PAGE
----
Live from SMX Advanced: The Periodic Table of SEO Ranking Factors – 2013 Edition

By Janet Driscoll Miller | Jun 11, 2013
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Danny Sullivan posted an updated Periodic Table of SEO Success Factors post on Search Engine Land yesterday — a collection of the universally accepted on-page and off-page factors to rank highly in search engines:

The panel today examined some of their own findings and those of others when testing particular ranking factors. This panel featured Jenny Halasz of Archolgy, Marcus Tober of Searchmetrics, Eric Enge of Stone Temple Consulting and Matthew Peters of Moz. (Writer’s note: My apologies, but I missed Matthew’s portion of the presentation.)

Jenny Halasz

Jenny started out by discussing crawl budget. What is it? Crawl budget is the amount of pages you can get a search engine bot to crawl when it comes to your site. While it’s natural that the bots may not index a lot of pages at each visit, you want to be sure you optimize your opportunities. Here’s Jenny’s take on how to do that…

First, you have to crawl before you walk:

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How you format your pages (how well they are formatted for SEO) has an effect. One way you can measure how often Googlebot crawls your site and how many pages it is indexing each time is through the crawl stats report in Google Webmaster Tools. Look for consistent crawl habits for your site. You should see an increase in crawling when changes are made, but big spikes or big drops may be a signal of a problem.

Next Jenny covered the issue of duplicate content. Not only is duplicate content a problem for Panda issues with Google, but it also reduces the impact of inbound links and link authority for a given page if there are several versions of that page that have inbound links. By resolving duplicate content issues, inbound links can be attributed to one version of the page, giving that page a higher link authority than if the links were split between multiple versions of the page.

Finally Jenny addressed site speed as a ranking factor. She shared a study from Radware, first showing how, overall, sites are experiencing a slowdown in load time:

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Jenny summizes, as did the Radware study, that much of this slow down is an effect of the added elements and resources on pages that need to load:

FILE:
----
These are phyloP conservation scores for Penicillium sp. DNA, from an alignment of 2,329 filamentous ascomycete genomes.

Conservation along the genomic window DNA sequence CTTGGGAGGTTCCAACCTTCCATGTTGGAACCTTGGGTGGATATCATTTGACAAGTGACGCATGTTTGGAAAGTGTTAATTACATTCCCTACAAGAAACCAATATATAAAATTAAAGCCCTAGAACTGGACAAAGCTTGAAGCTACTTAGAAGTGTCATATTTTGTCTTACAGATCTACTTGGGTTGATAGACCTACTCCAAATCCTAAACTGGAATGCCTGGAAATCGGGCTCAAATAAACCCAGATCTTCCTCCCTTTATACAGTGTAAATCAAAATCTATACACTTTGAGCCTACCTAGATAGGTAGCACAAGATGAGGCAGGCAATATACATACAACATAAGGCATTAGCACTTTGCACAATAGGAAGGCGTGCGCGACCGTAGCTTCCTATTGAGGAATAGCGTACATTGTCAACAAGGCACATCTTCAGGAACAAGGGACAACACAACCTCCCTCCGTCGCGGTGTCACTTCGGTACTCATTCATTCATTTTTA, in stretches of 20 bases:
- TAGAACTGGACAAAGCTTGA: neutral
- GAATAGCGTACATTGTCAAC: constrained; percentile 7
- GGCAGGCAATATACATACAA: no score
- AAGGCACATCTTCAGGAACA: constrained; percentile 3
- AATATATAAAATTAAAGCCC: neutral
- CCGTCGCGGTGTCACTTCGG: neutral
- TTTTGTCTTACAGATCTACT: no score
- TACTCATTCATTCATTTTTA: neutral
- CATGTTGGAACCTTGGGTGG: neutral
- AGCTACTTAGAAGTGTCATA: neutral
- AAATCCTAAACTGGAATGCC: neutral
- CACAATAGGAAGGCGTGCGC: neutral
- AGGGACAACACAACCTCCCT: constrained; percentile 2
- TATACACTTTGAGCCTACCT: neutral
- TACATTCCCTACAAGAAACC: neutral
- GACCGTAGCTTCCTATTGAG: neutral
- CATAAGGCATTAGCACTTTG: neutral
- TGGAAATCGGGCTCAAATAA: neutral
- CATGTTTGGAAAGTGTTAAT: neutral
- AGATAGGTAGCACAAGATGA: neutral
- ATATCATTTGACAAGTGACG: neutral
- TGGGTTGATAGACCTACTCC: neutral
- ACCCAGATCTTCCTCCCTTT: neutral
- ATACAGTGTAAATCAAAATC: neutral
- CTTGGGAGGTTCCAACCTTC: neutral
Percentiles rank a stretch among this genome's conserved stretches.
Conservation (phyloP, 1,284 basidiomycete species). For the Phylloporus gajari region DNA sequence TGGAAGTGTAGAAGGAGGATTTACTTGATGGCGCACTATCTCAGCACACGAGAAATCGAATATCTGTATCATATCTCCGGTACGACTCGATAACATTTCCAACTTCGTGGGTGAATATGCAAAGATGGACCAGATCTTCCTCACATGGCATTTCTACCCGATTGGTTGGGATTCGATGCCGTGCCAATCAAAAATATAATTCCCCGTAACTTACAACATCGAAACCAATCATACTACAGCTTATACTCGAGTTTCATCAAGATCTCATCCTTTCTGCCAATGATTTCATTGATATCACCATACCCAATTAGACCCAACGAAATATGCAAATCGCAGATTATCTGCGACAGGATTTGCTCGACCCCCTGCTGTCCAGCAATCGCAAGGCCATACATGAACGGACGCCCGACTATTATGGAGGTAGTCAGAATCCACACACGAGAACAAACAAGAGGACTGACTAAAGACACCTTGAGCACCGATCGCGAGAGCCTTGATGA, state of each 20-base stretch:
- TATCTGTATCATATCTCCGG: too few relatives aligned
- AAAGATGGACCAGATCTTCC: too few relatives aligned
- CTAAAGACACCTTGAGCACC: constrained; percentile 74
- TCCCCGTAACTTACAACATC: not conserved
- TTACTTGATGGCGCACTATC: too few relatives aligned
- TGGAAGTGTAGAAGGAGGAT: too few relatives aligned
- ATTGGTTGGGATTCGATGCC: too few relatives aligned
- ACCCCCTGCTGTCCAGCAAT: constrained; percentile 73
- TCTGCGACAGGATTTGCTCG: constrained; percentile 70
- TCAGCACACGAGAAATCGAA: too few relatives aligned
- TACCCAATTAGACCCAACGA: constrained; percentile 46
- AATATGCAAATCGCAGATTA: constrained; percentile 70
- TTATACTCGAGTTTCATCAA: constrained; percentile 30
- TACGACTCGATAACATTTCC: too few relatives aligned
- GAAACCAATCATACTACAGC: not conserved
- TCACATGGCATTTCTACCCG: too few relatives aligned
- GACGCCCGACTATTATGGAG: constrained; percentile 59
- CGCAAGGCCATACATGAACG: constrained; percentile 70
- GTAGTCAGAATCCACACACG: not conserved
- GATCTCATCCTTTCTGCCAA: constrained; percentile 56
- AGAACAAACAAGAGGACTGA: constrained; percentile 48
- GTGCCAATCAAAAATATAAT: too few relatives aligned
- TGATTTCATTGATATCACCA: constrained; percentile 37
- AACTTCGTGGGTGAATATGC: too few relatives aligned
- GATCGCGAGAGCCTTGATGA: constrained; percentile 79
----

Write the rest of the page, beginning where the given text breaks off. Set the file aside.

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So a quick tip if you want to improve load time for your site is to reduce the number of resources that will need to load.

Marcus Tober

Marcus shared lots of great stats on search ranking factors and correlations that they’ve found at Searchmetrics:

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While the keyword appearing in the backlink doesn’t appear to be as important as before (see above), but backlinks still appear to be a very important factor for sites ranking highest in Google:

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What about the effects of Penguin on inbound links? As the slide below shows, many backlinks have been lost since Penguin began taking effect:

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Penguin also affected content that was not very relevant to the site. He shared examples from a large jeweler where certain keywords that had previously ranked highly in Google and driven a good deal of traffic (even though they were less relevant to the site’s main theme and content), began dropping on those words with Penguin.

In the end, Marcus stressed, “Links make you stronger, but don’t cheat on Google!”

Eric Enge

Eric was up last and focused on a study his firm did looking at how social media affects indexing and ranking. He ran a study to see what methods Google uses to find new content and to see what non-SEO factors influence ranking. They tested +1s, likes, tweets, shares, Google Analytics, and more. They ran this test on five websites and created 14 articles for each site that were fully isolated with no inbound links. Each used only one signal. They also looked for corruptions like inbound links that got built and threw that data out.

Here are the findings:

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Google +1 took about 4 days to get indexed. Additionally, even the presence of the +1 code or use the Google+ API may help drive indexing.

Facebook likes also drove indexing and ranking.

With Chrome, it does not appear to be used by Google to discover new content. Similarly GA does not seem to improve indexing behavior. Eric shared data from Searchmetrics that confirmed his original findings as well.

Rankings did erode, however, over time. This could be like query deserves freshness — it may reduce over time.

Google+ drives ranking within 4-5 days. FB appears to take 7-8 days. Links often take longer than both of these. Bing did not show indexing and ranking behavior. Keywords were 3 or more words. It’s  a powerful way to get content discovered and a supplement to your SEO strategy.

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